Are we alone in the Universe?

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Re: Are we alone in the Universe?

Post by Nitpicker » Wed May 15, 2019 6:19 am

I am sure Clark felt it was better to be civilised than to be barbarous. He was clearly a big fan of civilisation(s). But I am not sure the term "barbarian" was always used in a pejorative sense through history. My understanding is that the term was used to classify "foreign" people, or people "not like us". Of course, it could always be used in a pejorative sense, too.

Personally, I feel that Clark's personal opinions, choice of terminology and his propensity for sweeping generalisations, made his TV series a lot more interesting and thought provoking, than a dry, factual report on the history of western European art. He was certainly old fashioned, even in his day. But he also knew his topic very well. I think it is a great series, most especially when viewed as a product of its time. And of course, the BBC have recently produced a more modern and inclusive series: Civilisations (plural).

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Re: Are we alone in the Universe?

Post by geckzilla » Wed May 15, 2019 6:27 am

ok.
Just call me "geck" because "zilla" is like a last name.

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Re: Are we alone in the Universe?

Post by orin stepanek » Sat May 18, 2019 8:19 pm

neufer wrote:
Sun May 12, 2019 8:58 pm
Ann wrote:
Sun May 12, 2019 5:15 pm

We simply don't know if we are alone or not, says David Kipping, but we might be,
in which case the Earth and everyone living on it would be incredibly special.
Well...I know for a fact that I'm incredibly special.
:thumb_up: +1 :rocketship: +++ :wink:
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Re: Are we alone in the Universe?

Post by orin stepanek » Sat May 18, 2019 8:21 pm

geckzilla wrote:
Mon May 13, 2019 4:06 pm
that video is incredibly problematic
+++++ :wink:
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Re: Are we alone in the Universe?

Post by orin stepanek » Sat May 18, 2019 8:37 pm

In my Opinion! When life exist's on a planet; it spreads its life giving material into the void every time a volcano blows its top! Every viable planet that strays into this region gets this material! Think of it; just like every year when Earth goes through a comet's path we get particles left over from it's path around the sun! The problem with contact is that the life span of life life is short compared to a planets overall life and intelligent life is even shorter! So: contact would have to be made in this short period of time! JMHO! Orin :mrgreen: :b: :rocketship:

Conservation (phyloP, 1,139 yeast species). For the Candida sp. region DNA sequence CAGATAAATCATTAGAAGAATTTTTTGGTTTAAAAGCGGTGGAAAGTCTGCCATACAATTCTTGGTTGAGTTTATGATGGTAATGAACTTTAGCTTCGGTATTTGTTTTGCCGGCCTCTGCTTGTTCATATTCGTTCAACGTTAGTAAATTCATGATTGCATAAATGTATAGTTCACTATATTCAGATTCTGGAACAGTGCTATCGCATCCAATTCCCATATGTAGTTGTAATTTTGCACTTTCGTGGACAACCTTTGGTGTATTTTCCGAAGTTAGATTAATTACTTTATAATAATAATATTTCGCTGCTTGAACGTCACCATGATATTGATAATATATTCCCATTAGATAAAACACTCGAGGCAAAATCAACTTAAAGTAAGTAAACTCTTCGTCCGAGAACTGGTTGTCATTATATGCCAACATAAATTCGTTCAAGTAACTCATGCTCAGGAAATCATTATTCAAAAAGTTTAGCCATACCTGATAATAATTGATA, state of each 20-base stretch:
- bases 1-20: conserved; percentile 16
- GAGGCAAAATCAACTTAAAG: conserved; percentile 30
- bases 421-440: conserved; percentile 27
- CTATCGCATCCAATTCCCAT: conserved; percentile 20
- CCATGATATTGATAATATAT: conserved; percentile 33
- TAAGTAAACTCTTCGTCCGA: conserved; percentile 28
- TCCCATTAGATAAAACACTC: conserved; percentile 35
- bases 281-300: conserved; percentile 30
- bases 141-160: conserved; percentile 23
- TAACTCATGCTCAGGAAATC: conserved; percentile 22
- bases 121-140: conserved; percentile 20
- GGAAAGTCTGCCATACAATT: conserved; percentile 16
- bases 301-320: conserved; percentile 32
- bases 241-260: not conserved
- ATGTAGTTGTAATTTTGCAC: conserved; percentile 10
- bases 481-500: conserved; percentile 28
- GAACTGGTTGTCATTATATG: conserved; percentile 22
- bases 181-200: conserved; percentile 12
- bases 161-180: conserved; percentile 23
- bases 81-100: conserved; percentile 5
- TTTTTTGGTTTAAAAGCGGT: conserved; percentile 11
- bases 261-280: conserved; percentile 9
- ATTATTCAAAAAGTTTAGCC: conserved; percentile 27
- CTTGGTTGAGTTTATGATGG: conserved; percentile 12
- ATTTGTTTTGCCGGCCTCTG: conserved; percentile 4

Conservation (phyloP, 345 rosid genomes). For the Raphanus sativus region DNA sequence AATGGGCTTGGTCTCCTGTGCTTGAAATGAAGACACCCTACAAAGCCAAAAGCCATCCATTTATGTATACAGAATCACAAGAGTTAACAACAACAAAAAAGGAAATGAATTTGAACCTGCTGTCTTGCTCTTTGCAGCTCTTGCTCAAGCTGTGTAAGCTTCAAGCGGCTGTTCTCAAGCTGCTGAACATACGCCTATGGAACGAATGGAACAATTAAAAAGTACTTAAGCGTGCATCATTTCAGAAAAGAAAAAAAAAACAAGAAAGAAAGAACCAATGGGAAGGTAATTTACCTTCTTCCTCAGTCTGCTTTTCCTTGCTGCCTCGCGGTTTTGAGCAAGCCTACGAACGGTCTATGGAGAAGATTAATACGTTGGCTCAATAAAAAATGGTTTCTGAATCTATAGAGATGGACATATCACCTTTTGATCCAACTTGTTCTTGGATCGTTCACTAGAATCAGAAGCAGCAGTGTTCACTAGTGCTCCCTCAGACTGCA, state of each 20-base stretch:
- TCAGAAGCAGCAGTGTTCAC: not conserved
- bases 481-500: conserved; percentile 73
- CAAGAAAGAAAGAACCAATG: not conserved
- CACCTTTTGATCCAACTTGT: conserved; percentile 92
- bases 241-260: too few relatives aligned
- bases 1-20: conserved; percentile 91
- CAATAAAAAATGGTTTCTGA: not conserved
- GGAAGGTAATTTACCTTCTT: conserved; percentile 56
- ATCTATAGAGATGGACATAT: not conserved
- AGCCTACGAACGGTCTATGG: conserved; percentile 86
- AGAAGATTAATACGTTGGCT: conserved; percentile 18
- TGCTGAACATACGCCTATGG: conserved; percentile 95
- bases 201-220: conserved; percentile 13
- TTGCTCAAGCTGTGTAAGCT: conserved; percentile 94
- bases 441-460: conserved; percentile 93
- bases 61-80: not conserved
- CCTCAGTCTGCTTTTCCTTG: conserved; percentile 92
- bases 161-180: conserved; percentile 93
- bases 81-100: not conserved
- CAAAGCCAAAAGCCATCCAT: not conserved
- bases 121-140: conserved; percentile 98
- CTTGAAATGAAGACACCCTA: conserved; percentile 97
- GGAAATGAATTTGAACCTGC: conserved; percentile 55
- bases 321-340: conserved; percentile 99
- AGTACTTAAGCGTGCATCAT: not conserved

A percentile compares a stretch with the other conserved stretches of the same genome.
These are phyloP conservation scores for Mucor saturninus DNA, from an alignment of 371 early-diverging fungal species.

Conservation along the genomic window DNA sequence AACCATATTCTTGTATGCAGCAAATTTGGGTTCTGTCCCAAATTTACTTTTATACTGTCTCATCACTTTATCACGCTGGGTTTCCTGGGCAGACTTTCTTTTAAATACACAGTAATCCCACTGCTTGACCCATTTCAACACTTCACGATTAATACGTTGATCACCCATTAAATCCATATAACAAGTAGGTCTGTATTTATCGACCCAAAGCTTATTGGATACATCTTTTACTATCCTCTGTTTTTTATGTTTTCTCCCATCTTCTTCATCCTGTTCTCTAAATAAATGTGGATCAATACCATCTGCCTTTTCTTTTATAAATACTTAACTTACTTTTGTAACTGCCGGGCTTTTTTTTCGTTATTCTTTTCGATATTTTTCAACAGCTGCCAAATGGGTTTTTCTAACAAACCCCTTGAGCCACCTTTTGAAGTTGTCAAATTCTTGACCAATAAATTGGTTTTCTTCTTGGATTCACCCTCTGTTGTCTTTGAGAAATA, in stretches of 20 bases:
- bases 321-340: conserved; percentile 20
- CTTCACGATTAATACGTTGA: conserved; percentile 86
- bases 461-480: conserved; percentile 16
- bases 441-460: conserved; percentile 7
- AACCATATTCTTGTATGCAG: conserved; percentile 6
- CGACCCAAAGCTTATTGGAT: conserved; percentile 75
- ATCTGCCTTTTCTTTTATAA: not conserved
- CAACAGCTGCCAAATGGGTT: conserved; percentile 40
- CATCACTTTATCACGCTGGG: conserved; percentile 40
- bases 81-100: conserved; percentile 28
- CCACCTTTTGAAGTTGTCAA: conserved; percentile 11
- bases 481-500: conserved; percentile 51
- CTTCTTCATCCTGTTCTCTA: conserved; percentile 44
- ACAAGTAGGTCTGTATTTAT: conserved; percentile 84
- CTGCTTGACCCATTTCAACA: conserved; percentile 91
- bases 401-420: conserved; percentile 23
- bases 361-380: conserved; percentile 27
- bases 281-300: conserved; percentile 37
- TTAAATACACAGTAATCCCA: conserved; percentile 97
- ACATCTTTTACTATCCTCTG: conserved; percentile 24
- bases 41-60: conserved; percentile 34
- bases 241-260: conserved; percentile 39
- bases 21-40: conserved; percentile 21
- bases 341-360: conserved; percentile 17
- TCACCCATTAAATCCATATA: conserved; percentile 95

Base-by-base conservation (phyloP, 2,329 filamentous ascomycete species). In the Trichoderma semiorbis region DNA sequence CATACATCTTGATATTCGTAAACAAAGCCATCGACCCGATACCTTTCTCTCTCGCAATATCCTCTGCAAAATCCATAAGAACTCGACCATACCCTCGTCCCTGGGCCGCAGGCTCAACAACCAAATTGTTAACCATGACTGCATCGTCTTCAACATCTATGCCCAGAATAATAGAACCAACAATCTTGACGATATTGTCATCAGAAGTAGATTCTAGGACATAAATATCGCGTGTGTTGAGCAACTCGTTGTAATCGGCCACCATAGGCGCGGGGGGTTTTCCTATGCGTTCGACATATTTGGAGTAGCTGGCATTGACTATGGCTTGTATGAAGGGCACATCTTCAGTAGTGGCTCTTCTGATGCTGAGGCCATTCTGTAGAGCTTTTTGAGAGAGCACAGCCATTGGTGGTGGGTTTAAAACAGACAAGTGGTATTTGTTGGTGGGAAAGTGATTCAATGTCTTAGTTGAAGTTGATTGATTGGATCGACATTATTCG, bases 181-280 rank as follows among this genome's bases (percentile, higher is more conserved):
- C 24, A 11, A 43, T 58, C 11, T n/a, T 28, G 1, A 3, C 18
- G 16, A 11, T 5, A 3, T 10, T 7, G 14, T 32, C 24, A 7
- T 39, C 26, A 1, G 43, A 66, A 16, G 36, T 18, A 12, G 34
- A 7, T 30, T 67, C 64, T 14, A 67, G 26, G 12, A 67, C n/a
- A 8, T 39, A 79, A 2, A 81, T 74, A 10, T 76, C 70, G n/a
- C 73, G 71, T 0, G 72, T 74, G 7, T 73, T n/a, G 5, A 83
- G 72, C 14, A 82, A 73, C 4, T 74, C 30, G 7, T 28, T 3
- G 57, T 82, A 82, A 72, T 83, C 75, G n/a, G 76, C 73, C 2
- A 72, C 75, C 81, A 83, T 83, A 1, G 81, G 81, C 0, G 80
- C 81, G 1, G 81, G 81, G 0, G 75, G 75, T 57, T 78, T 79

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Re: Are we alone in the Universe?

Post by neufer » Sun May 19, 2019 1:35 am

orin stepanek wrote:
Sat May 18, 2019 8:37 pm

The problem with contact is that the life span of life life is short compared to a planets overall life and intelligent life is even shorter! So: contact would have to be made in this short period of time! JMHO! Orin :mrgreen: :b: :rocketship:
I'm betting on eventual contact between our robot overlords & their robot overlords.
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Re: Are we alone in the Universe?

Post by orin stepanek » Sun May 19, 2019 12:25 pm

neufer wrote:
Sun May 19, 2019 1:35 am
orin stepanek wrote:
Sat May 18, 2019 8:37 pm

The problem with contact is that the life span of life life is short compared to a planets overall life and intelligent life is even shorter! So: contact would have to be made in this short period of time! JMHO! Orin :mrgreen: :b: :rocketship:
I'm betting on eventual contact between our robot overlords & their robot overlords.
OK; sounds good to me!
Orin

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Re: Are we alone in the Universe?

Post by neufer » Sun May 19, 2019 2:45 pm

orin stepanek wrote:
Sun May 19, 2019 12:25 pm
neufer wrote:
Sun May 19, 2019 1:35 am
orin stepanek wrote:
Sat May 18, 2019 8:37 pm

The problem with contact is that the life span of life life is short compared to a planets overall life and intelligent life is even shorter! So: contact would have to be made in this short period of time! JMHO! Orin :mrgreen: :b: :rocketship:
I'm betting on eventual contact between our robot overlords & their robot overlords.
OK; sounds good to me!
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Re: Are we alone in the Universe?

Post by orin stepanek » Sun May 19, 2019 7:08 pm

I really don't see any contact soon! !st we would have to find habitable planets; Then/ maybe decide weather to explore or colonize! Then figure on how to get there! Probably it would take several generations of travel time! I just don't see it happening! Not soon anyway!!!!!!! :rocketship: :b: :bang: We may as well be alone!
Orin

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Re: Are we alone in the Universe?

Post by Chris Peterson » Sun May 19, 2019 7:12 pm

orin stepanek wrote:
Sun May 19, 2019 7:08 pm
I really don't see any contact soon! !st we would have to find habitable planets; Then/ maybe decide weather to explore or colonize! Then figure on how to get there! Probably it would take several generations of travel time! I just don't see it happening! Not soon anyway!!!!!!! :rocketship: :b: :bang: We may as well be alone!